Rev’d. Tanya Stormo Rasmussen
The Congregational Church of Hollis
5 October, 2018
World Communion Sunday
How many of you saw this summer’s box office hit, “Won’t You Be My Neighbor?” It’s a heartwarming movie about the life and television ministry of Rev’d. Fred Rogers, who was never a preacher in the traditional sense, but I suspect just about everyone in this meetinghouse has heard at least one of his “sermons”. Because so many adults of today were shaped by “Mr. Roger’s Neighborhood” as children, there’s no question in my mind that he made a lasting impact on society’s ability to address tough social issues. Issues that until recently, were not spoken of at length in the presence of children—issues of relationship and community and politics that are complicated and often overwhelming.
But Mr. Rogers was willing to talk about how and why these relationships sometimes break down, and how we can work together to build, and re-build, in stronger, healthier, more life-giving ways. With the help of a magic trolley, a variety of sock puppets, and language that very young children could comprehend, he tackled tough and scary subjects like divorce, and war, racism, and homophobia. He helped families process and deal with Bobby Kennedy’s assassination and Reagan’s assassination attempt, the Challenger disaster, people with disabilities, the Gulf War, 9/11 . . . so many issues that were just plain uncomfortable to talk about.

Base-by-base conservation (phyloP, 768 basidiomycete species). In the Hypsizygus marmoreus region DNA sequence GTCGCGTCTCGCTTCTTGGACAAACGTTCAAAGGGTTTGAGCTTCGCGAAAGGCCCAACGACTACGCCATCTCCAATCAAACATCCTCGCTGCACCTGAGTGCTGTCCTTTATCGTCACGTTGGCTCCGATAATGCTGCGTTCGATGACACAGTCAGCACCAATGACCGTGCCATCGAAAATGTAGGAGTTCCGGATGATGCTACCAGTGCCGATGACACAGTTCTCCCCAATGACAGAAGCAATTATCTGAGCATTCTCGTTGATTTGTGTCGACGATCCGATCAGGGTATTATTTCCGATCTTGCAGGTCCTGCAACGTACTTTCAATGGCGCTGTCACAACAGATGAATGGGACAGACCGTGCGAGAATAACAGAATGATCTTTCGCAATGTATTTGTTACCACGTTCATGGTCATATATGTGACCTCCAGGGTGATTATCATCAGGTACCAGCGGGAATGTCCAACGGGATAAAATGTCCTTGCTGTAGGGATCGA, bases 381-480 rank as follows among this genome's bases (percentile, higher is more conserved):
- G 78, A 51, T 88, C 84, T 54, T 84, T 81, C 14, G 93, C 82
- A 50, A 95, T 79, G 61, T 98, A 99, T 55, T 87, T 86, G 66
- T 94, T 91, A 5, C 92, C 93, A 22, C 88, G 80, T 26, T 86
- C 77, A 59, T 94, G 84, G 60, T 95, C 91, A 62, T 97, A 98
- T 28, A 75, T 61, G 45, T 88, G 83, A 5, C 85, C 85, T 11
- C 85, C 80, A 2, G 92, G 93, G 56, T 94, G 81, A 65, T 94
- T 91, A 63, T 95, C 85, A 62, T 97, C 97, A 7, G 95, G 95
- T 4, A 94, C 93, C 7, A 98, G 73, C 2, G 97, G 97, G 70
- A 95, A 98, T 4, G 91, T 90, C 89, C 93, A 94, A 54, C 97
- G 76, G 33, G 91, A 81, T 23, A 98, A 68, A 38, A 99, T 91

Remember when he invited Officer Clemmons, the singing African-American police officer, to come and join him as they soaked their feet in a wading pool together on a hot summer day? Actually, it happened in two episodes. The first time was in 1969, when public pools had become a battleground of racial segregation, fueled by fear that African-Americans carried disease, and swimming pools were intimate contexts where contagion could spread. In that show, Mr. Rogers—his feet already in the kiddie pool—invites Officer Clemmons, who accepts. “As Clemmons slips his feet into the pool, the camera holds the shot for several seconds, as if to make the point clear: a pair of brown feet and a pair of white feet can share a swimming pool. Nearly 25 years later, [the pair] reenacted this moment. A much older Rogers and Clemmons sit with their feet in a similar blue wading pool talking about the many different ways that children and adults say ‘I Love You’—from singing to cleaning up a room to drawing special pictures to making plays. As the scene ends, [Mr.] Rogers takes a towel and helps [Officer] Clemmons dry his feet with a simple, ‘Here, let me help you.’”